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Re: The deep difference between request/response and fire-and-forget

From: <noah_mendelsohn@us.ibm.com>
Date: Mon, 30 Jan 2006 14:46:40 -0500
To: Jean-Jacques Moreau <jean-jacques.moreau@crf.canon.fr>
Cc: Mark Baker <distobj@acm.org>, David Orchard <dorchard@bea.com>, "Patrick R. McManus" <mcmanus@datapower.com>, Rich Salz <rsalz@datapower.com>, xml-dist-app@w3.org
Message-ID: <OF47B6D427.36C623D4-ON85257106.00531A3A-85257106.006CA481@lotus.com>

Jean-Jacques Moreau writes:

> May I dare a summary? So a FAF MEP would not really be FAF at the HTTP 
> (and lower) level, but it would nonetheless provide a useful abstraction 

> (and fit well to other transports). The MEP user will not (have to) care 

> and the MEP implementor will simply have to obey the HTTP semantics and 
> discard the HTTP response.

There's a point of view that implementing one-way FAF over HTTP isn't 
worth the trouble, because you will have so much packet traffic at a lower 
level, and either your application will have to wait for the (empty) 
response or more likely you will have to spin of some sort of thread or 
other asynchronous construct to gather in the response and close the 
socket in parallel with the application proceeding.  In other words, 
either (in pseudo code at the client):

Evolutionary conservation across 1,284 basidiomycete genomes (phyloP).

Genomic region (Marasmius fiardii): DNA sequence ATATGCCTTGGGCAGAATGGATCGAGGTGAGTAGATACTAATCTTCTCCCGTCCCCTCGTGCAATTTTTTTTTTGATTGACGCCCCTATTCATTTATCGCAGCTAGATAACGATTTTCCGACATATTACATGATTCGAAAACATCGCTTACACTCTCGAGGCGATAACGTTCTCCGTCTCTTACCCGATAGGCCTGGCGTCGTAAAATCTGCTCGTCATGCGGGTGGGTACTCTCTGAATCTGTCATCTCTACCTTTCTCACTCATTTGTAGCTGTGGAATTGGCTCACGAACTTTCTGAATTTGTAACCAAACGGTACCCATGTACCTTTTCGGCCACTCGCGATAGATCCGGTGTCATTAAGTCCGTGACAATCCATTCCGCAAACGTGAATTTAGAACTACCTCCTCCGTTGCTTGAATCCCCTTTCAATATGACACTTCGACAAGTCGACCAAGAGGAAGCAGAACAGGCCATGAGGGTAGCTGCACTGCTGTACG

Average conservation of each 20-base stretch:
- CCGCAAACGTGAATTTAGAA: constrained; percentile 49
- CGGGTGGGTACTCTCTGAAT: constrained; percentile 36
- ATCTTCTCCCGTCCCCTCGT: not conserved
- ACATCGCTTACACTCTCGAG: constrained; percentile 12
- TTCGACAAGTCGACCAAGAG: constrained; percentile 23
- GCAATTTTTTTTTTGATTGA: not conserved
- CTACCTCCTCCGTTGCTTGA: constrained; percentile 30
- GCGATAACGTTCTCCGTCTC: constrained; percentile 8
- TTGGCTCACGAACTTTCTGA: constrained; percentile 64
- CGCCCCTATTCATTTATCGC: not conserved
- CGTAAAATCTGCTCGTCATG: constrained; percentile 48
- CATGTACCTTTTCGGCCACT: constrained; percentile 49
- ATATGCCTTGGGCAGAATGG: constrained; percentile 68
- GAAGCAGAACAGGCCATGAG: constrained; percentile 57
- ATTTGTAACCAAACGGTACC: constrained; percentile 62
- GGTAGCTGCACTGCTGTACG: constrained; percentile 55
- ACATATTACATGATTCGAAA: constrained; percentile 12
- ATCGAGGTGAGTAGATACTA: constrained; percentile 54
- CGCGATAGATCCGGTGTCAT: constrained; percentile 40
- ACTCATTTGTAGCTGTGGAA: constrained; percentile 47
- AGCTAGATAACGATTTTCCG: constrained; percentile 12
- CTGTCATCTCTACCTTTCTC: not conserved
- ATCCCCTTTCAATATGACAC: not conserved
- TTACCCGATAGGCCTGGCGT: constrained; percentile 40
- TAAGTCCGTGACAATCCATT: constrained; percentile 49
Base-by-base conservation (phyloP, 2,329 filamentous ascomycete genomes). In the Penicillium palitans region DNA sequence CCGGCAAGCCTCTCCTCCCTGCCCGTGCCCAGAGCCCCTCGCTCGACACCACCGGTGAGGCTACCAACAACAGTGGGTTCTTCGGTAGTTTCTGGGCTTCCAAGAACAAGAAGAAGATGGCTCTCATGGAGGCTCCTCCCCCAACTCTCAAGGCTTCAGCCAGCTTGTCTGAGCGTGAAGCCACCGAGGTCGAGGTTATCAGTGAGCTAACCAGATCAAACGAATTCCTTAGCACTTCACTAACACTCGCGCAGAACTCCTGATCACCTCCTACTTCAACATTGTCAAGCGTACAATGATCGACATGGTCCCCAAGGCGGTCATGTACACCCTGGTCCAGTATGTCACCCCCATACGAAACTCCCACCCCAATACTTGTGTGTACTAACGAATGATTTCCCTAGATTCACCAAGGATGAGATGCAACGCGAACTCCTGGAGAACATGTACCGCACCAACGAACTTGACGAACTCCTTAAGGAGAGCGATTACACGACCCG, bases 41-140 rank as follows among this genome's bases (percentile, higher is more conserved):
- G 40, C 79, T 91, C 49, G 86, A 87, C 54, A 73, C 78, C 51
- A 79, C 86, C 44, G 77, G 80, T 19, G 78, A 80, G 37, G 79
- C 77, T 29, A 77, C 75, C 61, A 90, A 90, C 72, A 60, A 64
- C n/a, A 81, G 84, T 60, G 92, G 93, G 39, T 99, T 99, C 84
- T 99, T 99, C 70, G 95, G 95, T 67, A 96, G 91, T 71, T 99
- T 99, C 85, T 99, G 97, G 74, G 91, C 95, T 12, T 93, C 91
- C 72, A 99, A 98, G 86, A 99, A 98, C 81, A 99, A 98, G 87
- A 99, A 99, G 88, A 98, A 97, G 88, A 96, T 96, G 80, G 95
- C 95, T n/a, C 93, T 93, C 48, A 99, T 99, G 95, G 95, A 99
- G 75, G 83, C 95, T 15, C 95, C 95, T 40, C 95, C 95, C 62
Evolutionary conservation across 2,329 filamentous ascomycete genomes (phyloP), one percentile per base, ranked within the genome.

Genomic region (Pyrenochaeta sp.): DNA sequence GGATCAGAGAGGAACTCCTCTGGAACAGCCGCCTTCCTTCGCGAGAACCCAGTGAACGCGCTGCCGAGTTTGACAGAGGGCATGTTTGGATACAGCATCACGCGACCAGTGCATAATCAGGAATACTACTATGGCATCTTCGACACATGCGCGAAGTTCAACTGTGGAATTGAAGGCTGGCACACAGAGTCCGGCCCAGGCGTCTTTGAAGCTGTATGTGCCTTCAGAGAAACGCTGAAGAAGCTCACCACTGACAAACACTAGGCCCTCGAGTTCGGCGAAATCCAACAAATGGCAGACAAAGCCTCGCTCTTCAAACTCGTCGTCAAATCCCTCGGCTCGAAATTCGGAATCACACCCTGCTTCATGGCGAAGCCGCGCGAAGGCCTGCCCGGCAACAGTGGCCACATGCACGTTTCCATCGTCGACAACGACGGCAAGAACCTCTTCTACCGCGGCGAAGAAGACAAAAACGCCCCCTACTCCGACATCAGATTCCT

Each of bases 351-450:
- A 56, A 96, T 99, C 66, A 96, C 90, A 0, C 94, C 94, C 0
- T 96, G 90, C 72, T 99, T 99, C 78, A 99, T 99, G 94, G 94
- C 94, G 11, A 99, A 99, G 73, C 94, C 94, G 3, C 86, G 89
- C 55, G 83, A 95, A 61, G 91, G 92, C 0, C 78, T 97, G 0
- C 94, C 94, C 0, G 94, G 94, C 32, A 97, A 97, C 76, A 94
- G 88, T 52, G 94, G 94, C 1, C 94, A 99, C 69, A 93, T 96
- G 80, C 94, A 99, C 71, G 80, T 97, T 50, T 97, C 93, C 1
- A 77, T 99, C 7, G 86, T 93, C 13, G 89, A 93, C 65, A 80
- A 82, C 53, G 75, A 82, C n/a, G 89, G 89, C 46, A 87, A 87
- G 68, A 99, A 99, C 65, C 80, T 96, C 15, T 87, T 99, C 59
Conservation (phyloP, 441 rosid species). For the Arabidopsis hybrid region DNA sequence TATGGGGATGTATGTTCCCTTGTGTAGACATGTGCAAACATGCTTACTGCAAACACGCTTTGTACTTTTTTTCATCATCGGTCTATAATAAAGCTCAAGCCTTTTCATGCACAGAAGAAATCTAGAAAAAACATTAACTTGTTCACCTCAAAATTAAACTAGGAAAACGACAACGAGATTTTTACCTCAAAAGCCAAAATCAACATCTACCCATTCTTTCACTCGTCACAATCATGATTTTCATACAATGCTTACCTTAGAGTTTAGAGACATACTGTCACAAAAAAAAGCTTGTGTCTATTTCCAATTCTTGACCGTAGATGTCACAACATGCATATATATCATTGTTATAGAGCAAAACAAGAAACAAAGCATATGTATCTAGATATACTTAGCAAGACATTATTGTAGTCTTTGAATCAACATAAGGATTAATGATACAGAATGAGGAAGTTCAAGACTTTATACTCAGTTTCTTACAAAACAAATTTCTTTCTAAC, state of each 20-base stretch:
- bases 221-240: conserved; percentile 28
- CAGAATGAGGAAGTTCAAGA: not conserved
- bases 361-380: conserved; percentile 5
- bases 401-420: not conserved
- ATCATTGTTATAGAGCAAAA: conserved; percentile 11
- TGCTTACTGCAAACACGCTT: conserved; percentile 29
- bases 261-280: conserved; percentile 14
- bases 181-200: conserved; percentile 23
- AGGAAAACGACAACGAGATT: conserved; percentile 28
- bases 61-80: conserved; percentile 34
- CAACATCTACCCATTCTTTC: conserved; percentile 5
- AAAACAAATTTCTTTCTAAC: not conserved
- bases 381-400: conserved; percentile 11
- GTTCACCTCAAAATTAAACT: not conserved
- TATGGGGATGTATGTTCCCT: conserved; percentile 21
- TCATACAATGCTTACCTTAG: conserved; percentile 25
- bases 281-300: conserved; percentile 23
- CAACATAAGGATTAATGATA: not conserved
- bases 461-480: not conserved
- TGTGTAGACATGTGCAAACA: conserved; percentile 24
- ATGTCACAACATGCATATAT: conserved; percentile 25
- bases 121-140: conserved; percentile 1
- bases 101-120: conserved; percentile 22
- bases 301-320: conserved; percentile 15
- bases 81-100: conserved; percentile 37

fireAndForget(oneWayMessage) {
                s = openSocket();
                s.send(oneWayMessage);
                // too bad we're about to hang on the 
                // next line, because we really wanted
                // to fire and forget
                s.receive(throwAwayResponse);
                s.close();
        )

-or-

        fireAndForget(oneWayMessage) {
                s = openSocket();
                s.send(oneWayMessage);
                // too bad we're about to go
                // to the overhead and debugging complexity
                // of spinning off a thread
                // just to wait for the
                // response.
                fork {
                        s.receive(throwAwayResponse);
                        s.close();
                        // 2nd thread terminates here.
                }
                // at least this branch will return
                // immediately to the application
                return;
        )

...and yes, the above is pseudo code, not exactly legal in any particular 
system I know of.  Note that in either case, quite a few TCP-level packets 
are flying back and forth to set up and tear down these connections.  If 
UDP meets your needs (e.g. datagram delivery semantics) it's a far more 
appropriate transport for FAF.

Having said all that, the short answer to your question is "yes".  If you 
choose to implement FAF on HTTP, and it may yet be useful to some users, I 
think the implications are as you summarize them.

--------------------------------------
Noah Mendelsohn 
IBM Corporation
One Rogers Street
Cambridge, MA 02142
1-617-693-4036
--------------------------------------
Received on Monday, 30 January 2006 19:47:13 GMT

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